for dealing with compliance. By tightly integrating release management into your change and configuration management practice, you build the capability to deal with larger change volumes, and demonstrate key compliance criteria, including:
- What business requirements are addressed?
- Which artifacts make up this release?
- Who developed the artifacts contained in the release?
- Who approved this release for each environment it was promoted to?
- When was it delivered to production?
- If a failure occurred, what action took place?
Plan Your Release Management Process
A starting point for release management is to define the requirements your organization has for a solution.
- What kind of platforms do you need to release to, do you need to support legacy environments?
- Does an active SOA strategy how is SOA being adopted today?
- What are your objectives in adopting formalized release management practices, efficiency, greater collaboration amongst teams or a need to better meet compliance goals?
With a clear set of requirements defined you can be realistic about what you hope to achieve and the necessary steps to achieving your objectives.
It is also important to leverage existing methodologies or industry practices where they fit. ITIL and other industry accepted frameworks for change, configuration or release management can provide a solid footing for implementation, but you need to be sure that they realistically align to the way your IT team needs to function.
Change and Configuration Management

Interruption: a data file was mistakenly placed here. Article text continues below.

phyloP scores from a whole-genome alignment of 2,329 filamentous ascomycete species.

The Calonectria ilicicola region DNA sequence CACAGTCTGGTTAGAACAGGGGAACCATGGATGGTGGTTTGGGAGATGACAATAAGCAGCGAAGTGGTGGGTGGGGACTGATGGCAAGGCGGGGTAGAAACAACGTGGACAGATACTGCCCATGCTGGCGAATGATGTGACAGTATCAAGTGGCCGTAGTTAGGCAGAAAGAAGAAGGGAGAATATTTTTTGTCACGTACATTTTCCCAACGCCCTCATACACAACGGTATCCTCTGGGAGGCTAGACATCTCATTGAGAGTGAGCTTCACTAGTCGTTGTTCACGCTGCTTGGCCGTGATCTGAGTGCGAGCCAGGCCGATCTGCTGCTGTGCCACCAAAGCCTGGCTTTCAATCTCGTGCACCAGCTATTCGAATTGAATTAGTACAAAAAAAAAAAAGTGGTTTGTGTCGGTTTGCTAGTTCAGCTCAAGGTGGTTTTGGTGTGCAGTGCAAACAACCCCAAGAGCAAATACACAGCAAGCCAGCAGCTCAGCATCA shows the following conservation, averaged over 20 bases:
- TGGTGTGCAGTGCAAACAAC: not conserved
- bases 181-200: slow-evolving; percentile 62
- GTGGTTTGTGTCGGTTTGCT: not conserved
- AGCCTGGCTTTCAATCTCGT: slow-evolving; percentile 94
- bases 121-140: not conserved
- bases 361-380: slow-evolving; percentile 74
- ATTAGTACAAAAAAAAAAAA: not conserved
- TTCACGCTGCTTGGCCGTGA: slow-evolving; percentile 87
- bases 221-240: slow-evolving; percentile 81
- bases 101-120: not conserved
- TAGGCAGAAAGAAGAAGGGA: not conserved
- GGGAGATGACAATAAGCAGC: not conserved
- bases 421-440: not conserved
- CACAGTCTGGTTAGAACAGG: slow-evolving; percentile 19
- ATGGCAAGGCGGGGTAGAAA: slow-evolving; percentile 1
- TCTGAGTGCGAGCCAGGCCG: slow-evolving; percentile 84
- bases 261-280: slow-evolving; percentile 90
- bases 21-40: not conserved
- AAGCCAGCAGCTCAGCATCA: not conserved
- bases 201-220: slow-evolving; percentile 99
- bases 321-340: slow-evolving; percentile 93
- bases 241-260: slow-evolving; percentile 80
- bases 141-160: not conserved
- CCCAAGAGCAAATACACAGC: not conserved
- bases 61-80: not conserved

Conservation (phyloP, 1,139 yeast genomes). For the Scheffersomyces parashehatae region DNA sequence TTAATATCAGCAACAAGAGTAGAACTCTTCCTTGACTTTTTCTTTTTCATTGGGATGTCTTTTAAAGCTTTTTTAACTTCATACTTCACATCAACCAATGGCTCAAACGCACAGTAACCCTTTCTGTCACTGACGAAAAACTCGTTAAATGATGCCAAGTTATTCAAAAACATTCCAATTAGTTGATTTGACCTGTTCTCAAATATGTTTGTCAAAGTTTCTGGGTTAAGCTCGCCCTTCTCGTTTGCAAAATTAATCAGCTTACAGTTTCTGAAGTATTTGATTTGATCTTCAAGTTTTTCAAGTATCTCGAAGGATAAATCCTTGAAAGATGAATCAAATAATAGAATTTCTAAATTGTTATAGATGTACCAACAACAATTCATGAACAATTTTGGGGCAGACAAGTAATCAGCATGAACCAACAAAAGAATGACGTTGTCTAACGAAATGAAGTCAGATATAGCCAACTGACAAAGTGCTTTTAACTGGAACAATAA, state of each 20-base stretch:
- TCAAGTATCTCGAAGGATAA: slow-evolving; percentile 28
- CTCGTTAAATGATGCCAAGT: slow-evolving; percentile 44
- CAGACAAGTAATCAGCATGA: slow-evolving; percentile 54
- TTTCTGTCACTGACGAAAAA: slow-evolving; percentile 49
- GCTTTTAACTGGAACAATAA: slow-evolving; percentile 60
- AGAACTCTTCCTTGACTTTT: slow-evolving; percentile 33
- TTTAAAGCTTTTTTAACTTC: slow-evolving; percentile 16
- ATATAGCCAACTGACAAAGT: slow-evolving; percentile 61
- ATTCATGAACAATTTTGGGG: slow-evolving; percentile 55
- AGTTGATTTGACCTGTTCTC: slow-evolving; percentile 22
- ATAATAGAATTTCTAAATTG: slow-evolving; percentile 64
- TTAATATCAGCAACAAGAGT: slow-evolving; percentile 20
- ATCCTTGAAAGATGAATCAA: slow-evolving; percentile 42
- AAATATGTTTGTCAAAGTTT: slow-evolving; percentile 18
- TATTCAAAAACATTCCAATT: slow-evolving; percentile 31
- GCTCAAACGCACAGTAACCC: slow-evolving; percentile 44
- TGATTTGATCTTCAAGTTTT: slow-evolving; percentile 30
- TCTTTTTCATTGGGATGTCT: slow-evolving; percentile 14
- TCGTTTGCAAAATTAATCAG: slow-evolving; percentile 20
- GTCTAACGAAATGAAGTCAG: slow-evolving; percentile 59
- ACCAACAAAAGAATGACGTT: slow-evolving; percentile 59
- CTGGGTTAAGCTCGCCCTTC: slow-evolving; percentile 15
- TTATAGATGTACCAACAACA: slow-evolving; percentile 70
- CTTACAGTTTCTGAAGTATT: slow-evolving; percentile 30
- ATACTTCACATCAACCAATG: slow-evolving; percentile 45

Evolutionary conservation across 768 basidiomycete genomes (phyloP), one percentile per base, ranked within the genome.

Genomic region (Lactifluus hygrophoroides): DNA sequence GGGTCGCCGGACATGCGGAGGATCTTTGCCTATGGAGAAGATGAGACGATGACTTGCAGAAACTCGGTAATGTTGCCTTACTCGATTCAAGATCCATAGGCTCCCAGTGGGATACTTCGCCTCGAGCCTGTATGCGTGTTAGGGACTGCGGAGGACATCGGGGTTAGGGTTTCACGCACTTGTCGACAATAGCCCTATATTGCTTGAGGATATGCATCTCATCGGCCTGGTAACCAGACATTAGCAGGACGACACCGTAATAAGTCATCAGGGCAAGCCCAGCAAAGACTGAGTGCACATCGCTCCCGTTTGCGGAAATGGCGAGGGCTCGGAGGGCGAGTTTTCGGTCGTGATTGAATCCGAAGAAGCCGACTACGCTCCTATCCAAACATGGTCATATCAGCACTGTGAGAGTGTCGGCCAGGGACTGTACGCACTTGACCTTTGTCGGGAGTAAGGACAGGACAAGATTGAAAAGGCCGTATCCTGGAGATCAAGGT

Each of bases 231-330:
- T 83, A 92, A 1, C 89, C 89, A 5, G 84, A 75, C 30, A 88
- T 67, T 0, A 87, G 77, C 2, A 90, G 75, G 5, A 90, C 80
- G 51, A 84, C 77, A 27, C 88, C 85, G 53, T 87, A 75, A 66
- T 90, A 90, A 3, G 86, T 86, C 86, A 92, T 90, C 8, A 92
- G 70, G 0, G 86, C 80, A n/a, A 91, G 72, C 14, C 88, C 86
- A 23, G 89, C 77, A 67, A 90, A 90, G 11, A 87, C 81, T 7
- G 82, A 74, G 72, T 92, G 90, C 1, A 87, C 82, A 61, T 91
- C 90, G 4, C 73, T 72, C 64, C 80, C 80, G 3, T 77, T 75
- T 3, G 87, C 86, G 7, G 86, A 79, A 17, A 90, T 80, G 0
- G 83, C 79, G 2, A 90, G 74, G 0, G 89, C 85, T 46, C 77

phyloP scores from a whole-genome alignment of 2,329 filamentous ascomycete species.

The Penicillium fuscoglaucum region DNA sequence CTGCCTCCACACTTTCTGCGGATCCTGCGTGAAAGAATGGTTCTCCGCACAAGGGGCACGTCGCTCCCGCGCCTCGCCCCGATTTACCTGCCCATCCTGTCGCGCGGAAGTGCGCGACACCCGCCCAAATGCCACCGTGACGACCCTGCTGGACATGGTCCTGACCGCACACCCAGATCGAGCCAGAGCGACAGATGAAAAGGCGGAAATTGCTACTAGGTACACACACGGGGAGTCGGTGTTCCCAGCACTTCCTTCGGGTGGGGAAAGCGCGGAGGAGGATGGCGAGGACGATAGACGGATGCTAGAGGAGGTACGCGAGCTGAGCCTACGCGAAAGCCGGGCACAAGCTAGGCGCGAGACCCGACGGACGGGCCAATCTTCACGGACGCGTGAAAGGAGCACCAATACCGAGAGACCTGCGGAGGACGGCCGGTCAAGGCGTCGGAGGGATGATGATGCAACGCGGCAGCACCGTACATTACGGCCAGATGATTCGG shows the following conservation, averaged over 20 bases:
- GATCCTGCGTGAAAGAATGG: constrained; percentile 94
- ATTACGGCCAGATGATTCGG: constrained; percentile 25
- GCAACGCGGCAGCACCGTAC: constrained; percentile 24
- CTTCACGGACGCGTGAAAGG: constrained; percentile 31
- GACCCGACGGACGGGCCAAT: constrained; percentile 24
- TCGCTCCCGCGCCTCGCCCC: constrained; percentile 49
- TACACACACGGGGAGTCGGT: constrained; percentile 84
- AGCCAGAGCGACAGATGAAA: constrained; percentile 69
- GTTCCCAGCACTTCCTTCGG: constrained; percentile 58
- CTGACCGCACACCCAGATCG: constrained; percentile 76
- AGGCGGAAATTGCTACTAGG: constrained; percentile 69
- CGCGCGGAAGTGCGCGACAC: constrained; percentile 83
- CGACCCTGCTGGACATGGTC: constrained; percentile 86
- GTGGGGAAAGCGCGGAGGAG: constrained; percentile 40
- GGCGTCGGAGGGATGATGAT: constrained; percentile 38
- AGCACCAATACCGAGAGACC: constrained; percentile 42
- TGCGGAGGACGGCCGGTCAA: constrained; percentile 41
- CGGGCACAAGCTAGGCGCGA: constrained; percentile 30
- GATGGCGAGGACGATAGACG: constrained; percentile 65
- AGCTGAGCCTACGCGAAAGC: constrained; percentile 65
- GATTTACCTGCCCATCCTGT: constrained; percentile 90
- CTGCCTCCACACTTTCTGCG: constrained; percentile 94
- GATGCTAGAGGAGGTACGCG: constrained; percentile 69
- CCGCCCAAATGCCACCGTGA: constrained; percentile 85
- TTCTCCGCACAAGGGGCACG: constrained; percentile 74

The next logical step in defining a release management solution is ensuring you have adequate change and configuration management practices in place. It is important to ensure that the appropriate balance of change and configuration management tool support exists to support all of the environments that your IT project may span. This is especially true where multi-platform dependencies exist. Without a solid change and configuration management footing, anything that is released into a production or pre-production environment will be suspect.
Integrated Deployment Support
With the appropriate CM tools and policies in place organizations should look to achieve integrated deployment support, where the deployment of artifacts only occurs with the appropriate change approvals using secured configuration management baselines.
Technologies for deployment should be selected based on their ability to scale within your organization and their ability to form an integrated release management solution. Managing high volumes of change is about having the right tools in place, forming an integrated scalable solution in order to deal with the magnitude of change you face.
Automating the Deployment Practice
Once you've achieved integrated deployment in your change and configuration management environment, automation should be a key objective in order to drive further efficiency and to reduce risk.
Automation can be employed to reduce risk exposure and to force teams to work in a more repeatable manner. On the surface project teams and teams on differing platforms will appear to work in a unique manner, by initiating an automation project you will be forced too examine the commonalities.
Automating the deployment of change is one area to focus on, but of equal importance is the automated rollback and recovery. Consider the scenario where a release to production fails, as the result of a software defect or perhaps due to a lack of capacity on the production system. How do you invoke rollback and recovery in this scenario? In many cases if rollback doesn't occur in a timely manner, a disruption to business including potential financial penalties may be incurred. By automating your rollback and recovery procedures you are eliminating the scramble for resources to fix production issues and reducing your overall risk exposure.
When you stand back and look at the whole